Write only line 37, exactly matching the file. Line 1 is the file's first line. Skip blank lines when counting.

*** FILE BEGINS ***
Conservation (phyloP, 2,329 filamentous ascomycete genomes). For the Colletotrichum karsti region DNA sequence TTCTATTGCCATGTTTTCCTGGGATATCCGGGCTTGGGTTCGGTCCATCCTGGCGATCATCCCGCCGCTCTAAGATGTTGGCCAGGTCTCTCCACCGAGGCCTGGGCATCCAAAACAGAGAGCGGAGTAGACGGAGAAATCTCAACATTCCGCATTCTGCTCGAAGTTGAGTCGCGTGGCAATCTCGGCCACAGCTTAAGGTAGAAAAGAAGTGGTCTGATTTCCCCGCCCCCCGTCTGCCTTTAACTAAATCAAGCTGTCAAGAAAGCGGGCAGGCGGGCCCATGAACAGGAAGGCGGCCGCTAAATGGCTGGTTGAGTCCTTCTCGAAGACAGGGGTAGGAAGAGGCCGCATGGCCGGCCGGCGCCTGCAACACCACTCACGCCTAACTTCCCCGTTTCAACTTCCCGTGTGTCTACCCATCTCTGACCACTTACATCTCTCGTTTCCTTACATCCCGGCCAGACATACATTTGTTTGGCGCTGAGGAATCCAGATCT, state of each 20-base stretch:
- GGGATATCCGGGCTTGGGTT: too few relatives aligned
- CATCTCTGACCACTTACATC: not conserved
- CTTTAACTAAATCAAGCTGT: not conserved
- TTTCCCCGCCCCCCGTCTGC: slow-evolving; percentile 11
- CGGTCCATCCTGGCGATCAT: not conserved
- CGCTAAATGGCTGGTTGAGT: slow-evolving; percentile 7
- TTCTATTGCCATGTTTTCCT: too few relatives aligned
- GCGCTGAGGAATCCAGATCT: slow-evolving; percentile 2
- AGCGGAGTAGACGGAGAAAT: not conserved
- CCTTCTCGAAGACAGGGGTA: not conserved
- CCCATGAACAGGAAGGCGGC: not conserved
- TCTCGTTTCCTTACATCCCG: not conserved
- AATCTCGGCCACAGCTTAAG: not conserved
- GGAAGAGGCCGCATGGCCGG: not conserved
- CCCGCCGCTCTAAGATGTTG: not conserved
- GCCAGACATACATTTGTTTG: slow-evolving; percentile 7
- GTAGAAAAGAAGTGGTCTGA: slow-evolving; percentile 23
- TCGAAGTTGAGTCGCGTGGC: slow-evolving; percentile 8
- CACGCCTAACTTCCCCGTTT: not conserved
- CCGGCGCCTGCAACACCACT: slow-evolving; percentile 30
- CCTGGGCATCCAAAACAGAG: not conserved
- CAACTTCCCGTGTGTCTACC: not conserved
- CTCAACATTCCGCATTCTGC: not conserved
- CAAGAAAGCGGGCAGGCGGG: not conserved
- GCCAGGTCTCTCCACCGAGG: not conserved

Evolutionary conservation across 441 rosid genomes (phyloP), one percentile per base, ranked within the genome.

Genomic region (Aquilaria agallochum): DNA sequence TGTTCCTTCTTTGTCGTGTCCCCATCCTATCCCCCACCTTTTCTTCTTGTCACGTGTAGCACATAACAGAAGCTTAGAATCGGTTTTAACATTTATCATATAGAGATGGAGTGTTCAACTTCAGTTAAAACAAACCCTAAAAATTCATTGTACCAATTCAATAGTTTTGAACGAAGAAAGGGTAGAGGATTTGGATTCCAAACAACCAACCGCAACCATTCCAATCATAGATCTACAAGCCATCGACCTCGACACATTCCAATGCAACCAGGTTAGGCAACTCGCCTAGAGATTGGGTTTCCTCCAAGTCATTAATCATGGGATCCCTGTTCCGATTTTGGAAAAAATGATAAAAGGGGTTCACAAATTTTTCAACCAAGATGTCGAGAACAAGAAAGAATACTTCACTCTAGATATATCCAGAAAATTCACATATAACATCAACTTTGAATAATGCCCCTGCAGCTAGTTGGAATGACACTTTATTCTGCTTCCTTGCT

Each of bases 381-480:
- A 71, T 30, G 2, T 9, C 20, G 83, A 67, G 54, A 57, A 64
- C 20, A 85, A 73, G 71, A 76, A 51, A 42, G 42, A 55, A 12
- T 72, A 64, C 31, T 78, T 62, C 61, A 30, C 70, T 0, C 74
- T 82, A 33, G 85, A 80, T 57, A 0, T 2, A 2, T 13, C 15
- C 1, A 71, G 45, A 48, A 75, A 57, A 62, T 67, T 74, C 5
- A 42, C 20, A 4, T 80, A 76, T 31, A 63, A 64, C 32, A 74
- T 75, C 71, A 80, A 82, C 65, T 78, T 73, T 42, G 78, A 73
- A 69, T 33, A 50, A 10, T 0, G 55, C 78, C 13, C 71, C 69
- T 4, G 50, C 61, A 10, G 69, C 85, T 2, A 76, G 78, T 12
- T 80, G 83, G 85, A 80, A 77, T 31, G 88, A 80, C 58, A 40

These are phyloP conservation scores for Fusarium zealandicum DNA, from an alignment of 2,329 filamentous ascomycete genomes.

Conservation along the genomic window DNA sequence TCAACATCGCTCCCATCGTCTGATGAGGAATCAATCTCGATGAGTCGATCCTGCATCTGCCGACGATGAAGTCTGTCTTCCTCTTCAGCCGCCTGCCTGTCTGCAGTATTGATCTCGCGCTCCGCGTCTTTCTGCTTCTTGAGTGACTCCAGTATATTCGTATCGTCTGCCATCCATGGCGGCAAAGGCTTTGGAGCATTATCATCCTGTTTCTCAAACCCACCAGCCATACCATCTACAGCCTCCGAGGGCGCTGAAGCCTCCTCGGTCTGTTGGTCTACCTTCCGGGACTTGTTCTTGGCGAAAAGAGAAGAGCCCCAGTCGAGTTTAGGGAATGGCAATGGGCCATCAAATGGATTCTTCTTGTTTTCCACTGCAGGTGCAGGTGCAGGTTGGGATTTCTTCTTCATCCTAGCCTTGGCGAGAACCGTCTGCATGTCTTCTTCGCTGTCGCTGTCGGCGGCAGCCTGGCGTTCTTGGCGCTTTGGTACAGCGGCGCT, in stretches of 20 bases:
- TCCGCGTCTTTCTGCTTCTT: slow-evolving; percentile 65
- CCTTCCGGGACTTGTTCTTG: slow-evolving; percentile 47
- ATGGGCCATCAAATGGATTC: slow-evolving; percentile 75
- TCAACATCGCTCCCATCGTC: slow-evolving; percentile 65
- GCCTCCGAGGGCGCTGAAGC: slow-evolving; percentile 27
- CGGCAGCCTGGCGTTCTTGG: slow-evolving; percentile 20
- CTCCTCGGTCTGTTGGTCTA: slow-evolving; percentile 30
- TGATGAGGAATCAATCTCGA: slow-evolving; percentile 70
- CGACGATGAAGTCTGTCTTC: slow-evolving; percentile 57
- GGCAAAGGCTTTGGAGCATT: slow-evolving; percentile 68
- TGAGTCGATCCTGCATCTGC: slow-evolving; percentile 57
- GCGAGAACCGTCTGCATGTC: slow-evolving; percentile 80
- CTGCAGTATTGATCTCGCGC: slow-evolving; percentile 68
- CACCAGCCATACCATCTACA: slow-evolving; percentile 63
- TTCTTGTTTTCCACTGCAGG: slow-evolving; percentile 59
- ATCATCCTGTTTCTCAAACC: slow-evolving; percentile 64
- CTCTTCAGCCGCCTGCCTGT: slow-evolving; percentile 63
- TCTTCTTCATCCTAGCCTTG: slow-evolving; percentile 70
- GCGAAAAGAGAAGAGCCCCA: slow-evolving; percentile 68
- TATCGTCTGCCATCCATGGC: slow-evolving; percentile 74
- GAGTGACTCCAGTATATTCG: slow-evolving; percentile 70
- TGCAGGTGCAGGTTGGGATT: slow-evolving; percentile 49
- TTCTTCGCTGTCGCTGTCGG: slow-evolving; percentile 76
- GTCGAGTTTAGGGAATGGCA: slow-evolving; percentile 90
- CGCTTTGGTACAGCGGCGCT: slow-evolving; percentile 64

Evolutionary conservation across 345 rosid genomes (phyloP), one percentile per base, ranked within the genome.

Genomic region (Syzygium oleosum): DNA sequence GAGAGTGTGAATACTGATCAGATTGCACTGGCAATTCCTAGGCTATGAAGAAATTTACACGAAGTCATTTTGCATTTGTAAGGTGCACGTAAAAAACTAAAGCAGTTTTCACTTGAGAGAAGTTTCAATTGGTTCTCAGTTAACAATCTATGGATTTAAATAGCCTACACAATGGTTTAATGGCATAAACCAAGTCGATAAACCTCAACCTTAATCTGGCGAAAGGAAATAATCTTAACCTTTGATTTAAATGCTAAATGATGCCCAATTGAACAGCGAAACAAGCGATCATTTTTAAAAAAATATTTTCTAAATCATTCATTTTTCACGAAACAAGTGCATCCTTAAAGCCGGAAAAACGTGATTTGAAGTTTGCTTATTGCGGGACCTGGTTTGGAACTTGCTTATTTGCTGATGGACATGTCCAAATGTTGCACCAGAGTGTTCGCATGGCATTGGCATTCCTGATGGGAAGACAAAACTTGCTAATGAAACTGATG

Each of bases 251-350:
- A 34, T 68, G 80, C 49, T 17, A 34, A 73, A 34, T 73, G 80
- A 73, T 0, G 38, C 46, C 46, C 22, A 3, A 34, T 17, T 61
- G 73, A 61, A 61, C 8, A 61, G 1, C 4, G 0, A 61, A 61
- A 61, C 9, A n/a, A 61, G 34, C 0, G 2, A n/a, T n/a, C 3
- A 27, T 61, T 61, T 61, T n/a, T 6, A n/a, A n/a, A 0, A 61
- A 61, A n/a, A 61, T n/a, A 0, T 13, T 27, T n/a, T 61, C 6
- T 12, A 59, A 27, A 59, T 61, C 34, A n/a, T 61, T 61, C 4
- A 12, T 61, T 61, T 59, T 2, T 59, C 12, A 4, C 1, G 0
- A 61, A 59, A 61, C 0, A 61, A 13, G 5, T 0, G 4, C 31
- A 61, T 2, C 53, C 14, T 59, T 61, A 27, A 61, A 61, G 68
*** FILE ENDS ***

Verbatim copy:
- A 69, T 33, A 50, A 10, T 0, G 55, C 78, C 13, C 71, C 69